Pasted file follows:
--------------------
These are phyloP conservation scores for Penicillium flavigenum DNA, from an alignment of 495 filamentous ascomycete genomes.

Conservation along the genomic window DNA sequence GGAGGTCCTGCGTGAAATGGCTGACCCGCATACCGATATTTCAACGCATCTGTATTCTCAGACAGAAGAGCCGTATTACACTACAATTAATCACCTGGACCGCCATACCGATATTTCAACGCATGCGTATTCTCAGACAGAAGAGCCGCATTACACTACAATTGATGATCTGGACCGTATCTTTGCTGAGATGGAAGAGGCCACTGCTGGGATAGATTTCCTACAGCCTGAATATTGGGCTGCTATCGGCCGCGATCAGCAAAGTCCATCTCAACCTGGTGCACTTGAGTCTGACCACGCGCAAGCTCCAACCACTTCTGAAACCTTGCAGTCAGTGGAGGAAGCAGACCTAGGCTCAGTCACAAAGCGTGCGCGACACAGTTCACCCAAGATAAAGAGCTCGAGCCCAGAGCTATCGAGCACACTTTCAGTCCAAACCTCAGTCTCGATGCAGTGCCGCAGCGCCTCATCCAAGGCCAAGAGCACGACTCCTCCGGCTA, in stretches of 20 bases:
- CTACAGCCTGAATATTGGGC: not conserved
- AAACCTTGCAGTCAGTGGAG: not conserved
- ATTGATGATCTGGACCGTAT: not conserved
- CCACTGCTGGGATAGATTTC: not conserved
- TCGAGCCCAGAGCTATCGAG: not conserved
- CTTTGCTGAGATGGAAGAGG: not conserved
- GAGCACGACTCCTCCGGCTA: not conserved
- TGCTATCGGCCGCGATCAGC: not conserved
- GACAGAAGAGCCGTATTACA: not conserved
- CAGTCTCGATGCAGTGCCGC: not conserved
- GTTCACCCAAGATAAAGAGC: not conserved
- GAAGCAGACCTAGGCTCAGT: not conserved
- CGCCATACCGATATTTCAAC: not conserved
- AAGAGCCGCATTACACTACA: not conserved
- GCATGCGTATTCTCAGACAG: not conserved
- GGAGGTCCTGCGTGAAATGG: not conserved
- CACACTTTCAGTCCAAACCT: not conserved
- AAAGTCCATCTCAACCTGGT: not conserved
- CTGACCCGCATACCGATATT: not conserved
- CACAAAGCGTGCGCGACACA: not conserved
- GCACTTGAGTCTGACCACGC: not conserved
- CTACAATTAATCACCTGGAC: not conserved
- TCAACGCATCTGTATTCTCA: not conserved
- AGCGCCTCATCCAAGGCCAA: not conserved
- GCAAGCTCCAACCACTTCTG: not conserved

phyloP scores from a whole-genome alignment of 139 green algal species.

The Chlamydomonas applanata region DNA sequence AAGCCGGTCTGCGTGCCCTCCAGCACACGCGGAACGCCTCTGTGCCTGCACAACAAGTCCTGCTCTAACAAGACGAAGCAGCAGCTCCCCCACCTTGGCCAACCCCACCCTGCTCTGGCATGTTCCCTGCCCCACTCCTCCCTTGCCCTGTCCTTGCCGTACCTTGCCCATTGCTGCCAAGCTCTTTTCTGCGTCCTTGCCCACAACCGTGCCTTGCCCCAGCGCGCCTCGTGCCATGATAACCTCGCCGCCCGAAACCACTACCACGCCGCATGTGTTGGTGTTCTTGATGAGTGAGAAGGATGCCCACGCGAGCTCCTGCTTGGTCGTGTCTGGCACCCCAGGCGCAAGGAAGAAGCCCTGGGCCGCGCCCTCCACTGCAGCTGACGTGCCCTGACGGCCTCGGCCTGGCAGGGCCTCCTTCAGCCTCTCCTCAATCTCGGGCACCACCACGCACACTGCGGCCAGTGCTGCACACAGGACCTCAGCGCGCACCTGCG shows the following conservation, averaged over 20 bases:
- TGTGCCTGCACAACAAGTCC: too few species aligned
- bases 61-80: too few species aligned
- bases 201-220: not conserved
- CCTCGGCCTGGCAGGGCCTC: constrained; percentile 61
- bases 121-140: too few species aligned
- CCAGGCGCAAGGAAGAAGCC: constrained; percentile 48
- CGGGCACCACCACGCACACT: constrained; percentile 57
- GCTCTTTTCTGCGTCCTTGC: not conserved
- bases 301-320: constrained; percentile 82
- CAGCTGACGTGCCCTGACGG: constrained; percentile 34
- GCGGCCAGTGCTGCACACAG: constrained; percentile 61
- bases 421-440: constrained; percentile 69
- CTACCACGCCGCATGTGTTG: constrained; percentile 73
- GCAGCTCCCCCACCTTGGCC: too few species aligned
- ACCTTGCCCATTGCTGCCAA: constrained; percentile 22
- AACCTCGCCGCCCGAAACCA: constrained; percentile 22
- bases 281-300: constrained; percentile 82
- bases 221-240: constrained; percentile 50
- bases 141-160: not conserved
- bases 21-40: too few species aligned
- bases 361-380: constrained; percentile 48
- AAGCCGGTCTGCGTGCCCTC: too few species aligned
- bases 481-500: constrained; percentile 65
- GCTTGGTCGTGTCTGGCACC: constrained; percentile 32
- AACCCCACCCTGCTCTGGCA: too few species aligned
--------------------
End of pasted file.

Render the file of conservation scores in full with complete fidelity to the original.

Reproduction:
These are phyloP conservation scores for Penicillium flavigenum DNA, from an alignment of 495 filamentous ascomycete genomes.

Conservation along the genomic window DNA sequence GGAGGTCCTGCGTGAAATGGCTGACCCGCATACCGATATTTCAACGCATCTGTATTCTCAGACAGAAGAGCCGTATTACACTACAATTAATCACCTGGACCGCCATACCGATATTTCAACGCATGCGTATTCTCAGACAGAAGAGCCGCATTACACTACAATTGATGATCTGGACCGTATCTTTGCTGAGATGGAAGAGGCCACTGCTGGGATAGATTTCCTACAGCCTGAATATTGGGCTGCTATCGGCCGCGATCAGCAAAGTCCATCTCAACCTGGTGCACTTGAGTCTGACCACGCGCAAGCTCCAACCACTTCTGAAACCTTGCAGTCAGTGGAGGAAGCAGACCTAGGCTCAGTCACAAAGCGTGCGCGACACAGTTCACCCAAGATAAAGAGCTCGAGCCCAGAGCTATCGAGCACACTTTCAGTCCAAACCTCAGTCTCGATGCAGTGCCGCAGCGCCTCATCCAAGGCCAAGAGCACGACTCCTCCGGCTA, in stretches of 20 bases:
- CTACAGCCTGAATATTGGGC: not conserved
- AAACCTTGCAGTCAGTGGAG: not conserved
- ATTGATGATCTGGACCGTAT: not conserved
- CCACTGCTGGGATAGATTTC: not conserved
- TCGAGCCCAGAGCTATCGAG: not conserved
- CTTTGCTGAGATGGAAGAGG: not conserved
- GAGCACGACTCCTCCGGCTA: not conserved
- TGCTATCGGCCGCGATCAGC: not conserved
- GACAGAAGAGCCGTATTACA: not conserved
- CAGTCTCGATGCAGTGCCGC: not conserved
- GTTCACCCAAGATAAAGAGC: not conserved
- GAAGCAGACCTAGGCTCAGT: not conserved
- CGCCATACCGATATTTCAAC: not conserved
- AAGAGCCGCATTACACTACA: not conserved
- GCATGCGTATTCTCAGACAG: not conserved
- GGAGGTCCTGCGTGAAATGG: not conserved
- CACACTTTCAGTCCAAACCT: not conserved
- AAAGTCCATCTCAACCTGGT: not conserved
- CTGACCCGCATACCGATATT: not conserved
- CACAAAGCGTGCGCGACACA: not conserved
- GCACTTGAGTCTGACCACGC: not conserved
- CTACAATTAATCACCTGGAC: not conserved
- TCAACGCATCTGTATTCTCA: not conserved
- AGCGCCTCATCCAAGGCCAA: not conserved
- GCAAGCTCCAACCACTTCTG: not conserved

phyloP scores from a whole-genome alignment of 139 green algal species.

The Chlamydomonas applanata region DNA sequence AAGCCGGTCTGCGTGCCCTCCAGCACACGCGGAACGCCTCTGTGCCTGCACAACAAGTCCTGCTCTAACAAGACGAAGCAGCAGCTCCCCCACCTTGGCCAACCCCACCCTGCTCTGGCATGTTCCCTGCCCCACTCCTCCCTTGCCCTGTCCTTGCCGTACCTTGCCCATTGCTGCCAAGCTCTTTTCTGCGTCCTTGCCCACAACCGTGCCTTGCCCCAGCGCGCCTCGTGCCATGATAACCTCGCCGCCCGAAACCACTACCACGCCGCATGTGTTGGTGTTCTTGATGAGTGAGAAGGATGCCCACGCGAGCTCCTGCTTGGTCGTGTCTGGCACCCCAGGCGCAAGGAAGAAGCCCTGGGCCGCGCCCTCCACTGCAGCTGACGTGCCCTGACGGCCTCGGCCTGGCAGGGCCTCCTTCAGCCTCTCCTCAATCTCGGGCACCACCACGCACACTGCGGCCAGTGCTGCACACAGGACCTCAGCGCGCACCTGCG shows the following conservation, averaged over 20 bases:
- TGTGCCTGCACAACAAGTCC: too few species aligned
- bases 61-80: too few species aligned
- bases 201-220: not conserved
- CCTCGGCCTGGCAGGGCCTC: constrained; percentile 61
- bases 121-140: too few species aligned
- CCAGGCGCAAGGAAGAAGCC: constrained; percentile 48
- CGGGCACCACCACGCACACT: constrained; percentile 57
- GCTCTTTTCTGCGTCCTTGC: not conserved
- bases 301-320: constrained; percentile 82
- CAGCTGACGTGCCCTGACGG: constrained; percentile 34
- GCGGCCAGTGCTGCACACAG: constrained; percentile 61
- bases 421-440: constrained; percentile 69
- CTACCACGCCGCATGTGTTG: constrained; percentile 73
- GCAGCTCCCCCACCTTGGCC: too few species aligned
- ACCTTGCCCATTGCTGCCAA: constrained; percentile 22
- AACCTCGCCGCCCGAAACCA: constrained; percentile 22
- bases 281-300: constrained; percentile 82
- bases 221-240: constrained; percentile 50
- bases 141-160: not conserved
- bases 21-40: too few species aligned
- bases 361-380: constrained; percentile 48
- AAGCCGGTCTGCGTGCCCTC: too few species aligned
- bases 481-500: constrained; percentile 65
- GCTTGGTCGTGTCTGGCACC: constrained; percentile 32
- AACCCCACCCTGCTCTGGCA: too few species aligned